There was one night when I thought things might be bad. I put the Intensive Brightening Renewal Treatment on my face and became convinced that my entire face smelled like fish. I remember a lot of panicky all-caps ranting in the Snailcast group chat about it.
Thankfully, I think I was just hallucinating the smell that night. For one thing, it wasn’t the first time I’d used the product. It had been active in my beauty stash for a couple of weeks at that point. And I never smelled that fishy funk again. Maybe I’d been visited by the ghost of some fish I once consumed at a sushi bar, I dunno. Point is, no, for me the DermaLane Intensive Brightening Renewal Treatment does not stink after all. For the most part, it just has a faint sourness to it. I can live with that, and happily.
Naruko DermaLane Intensive Brightening Renewal Treatment is a moderately thick, champagne-colored liquid in a simple dropper bottle.
I dislike dropper bottles, since they expose the product to light and air each time you dispense it, increasing the chances of both contamination and premature breakdown of any light-sensitive components. I’d prefer a serious product like this one to be packaged in at least a pump bottle but ideally an airless pump.
With that being said, at least the bottle is opaque, and since I don’t use it every day and it is adequately preserved as far as I can tell, neither the contamination or oxidation issues should be serious ones.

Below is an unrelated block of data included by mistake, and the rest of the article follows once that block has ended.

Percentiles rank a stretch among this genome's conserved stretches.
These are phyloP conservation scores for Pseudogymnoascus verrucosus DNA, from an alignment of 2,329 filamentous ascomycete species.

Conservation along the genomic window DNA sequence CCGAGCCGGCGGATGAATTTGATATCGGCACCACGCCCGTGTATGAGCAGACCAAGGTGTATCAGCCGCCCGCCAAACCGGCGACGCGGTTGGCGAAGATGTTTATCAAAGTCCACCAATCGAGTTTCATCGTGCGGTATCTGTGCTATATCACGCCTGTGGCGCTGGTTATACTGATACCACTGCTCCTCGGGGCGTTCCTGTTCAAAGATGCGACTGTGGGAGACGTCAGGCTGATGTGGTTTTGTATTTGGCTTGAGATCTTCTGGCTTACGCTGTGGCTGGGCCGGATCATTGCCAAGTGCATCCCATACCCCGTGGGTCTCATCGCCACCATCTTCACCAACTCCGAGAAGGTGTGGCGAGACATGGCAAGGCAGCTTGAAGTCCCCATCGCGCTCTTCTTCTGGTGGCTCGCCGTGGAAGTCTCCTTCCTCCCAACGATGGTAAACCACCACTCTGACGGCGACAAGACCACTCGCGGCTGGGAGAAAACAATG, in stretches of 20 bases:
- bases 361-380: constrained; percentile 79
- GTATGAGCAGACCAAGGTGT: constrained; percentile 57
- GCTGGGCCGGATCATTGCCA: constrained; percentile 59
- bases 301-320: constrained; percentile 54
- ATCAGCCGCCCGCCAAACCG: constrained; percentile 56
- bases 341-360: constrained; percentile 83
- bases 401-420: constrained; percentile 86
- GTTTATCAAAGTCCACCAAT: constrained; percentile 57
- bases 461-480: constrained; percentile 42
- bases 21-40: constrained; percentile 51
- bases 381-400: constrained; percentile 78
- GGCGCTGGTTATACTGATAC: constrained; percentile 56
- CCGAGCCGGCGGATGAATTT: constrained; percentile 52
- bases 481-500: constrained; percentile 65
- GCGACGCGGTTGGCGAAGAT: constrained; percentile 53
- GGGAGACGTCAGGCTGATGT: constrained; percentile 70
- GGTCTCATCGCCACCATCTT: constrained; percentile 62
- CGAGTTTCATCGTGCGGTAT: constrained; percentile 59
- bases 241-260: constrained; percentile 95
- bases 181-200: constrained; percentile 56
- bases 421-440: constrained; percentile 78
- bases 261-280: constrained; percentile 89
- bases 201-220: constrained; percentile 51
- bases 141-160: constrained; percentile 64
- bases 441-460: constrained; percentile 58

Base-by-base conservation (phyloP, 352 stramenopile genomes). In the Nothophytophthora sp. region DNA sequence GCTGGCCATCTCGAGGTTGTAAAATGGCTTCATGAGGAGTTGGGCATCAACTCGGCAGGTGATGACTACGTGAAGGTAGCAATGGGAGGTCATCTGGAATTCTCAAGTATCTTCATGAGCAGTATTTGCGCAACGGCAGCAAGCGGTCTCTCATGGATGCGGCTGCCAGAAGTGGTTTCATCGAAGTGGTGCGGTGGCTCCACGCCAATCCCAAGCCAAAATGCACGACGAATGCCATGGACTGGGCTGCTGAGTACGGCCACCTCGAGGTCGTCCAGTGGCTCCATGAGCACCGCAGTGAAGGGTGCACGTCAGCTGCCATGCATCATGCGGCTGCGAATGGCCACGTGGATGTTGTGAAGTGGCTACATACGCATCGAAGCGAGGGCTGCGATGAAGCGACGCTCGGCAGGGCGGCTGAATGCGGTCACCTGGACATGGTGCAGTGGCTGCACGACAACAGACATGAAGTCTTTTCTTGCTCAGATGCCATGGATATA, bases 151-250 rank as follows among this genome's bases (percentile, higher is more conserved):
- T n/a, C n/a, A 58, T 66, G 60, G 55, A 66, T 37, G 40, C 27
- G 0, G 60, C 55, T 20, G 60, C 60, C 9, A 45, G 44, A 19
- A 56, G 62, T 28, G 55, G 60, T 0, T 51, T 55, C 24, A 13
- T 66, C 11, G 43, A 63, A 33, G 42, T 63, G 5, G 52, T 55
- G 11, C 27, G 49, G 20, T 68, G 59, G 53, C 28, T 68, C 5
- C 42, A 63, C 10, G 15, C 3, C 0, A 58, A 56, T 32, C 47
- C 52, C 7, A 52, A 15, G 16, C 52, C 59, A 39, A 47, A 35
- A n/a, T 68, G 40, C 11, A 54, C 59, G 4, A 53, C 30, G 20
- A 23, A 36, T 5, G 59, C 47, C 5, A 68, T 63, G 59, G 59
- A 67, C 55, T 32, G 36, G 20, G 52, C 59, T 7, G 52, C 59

The serum spreads smoothly over my skin but doesn’t sink in or dry down immediately. Even at a very thin layer, it settles instead into a slightly oily-feeling film that turns tacky over the next few minutes. Since I use this product so early in my routine, I’d prefer it to have a more watery and quick-absorbing (or at least quick-disappearing) consistency. To be fair, though, I pile on plenty of other products afterwards and haven’t experienced problems with any of them absorbing more slowly than usual. The film this product creates is therefore really more of an aesthetic and tactile gripe for me than it is a functional one.
And in my experience, the effects of the Intensive Brightening Renewal Treatment more than make up for any of my minor gripes about it.
Within the first three weeks of use, the Intensive Brightening Renewal Treatment had purged several very, very, very deeply embedded clogs (we’re talking years-old clogs here) right out of my skin. These are clogs that no other AHA I’ve used has been able to touch. Clogs that had formed bumps I’d long ago learned to consider just a fact of my life. One clog that had been around for so long that I was starting to think I might need to get it checked out. And now they’re gone. Some surfaced as small, rapidly healed whiteheads (a classic purge). Others just fell out of my face in a glorious shower of grits.
A little bit after the one-month mark, I also began noticing other unmistakable improvements to my skin. Sunspots looked lighter, their edges fading away; my skin texture became smoother overall and much softer to the touch. I’m about two and a half months in with every-other-day use of the Intensive Brightening Renewal Treatment, continuing to see steady progress, and have no plans to change my AHA regimen anytime soon.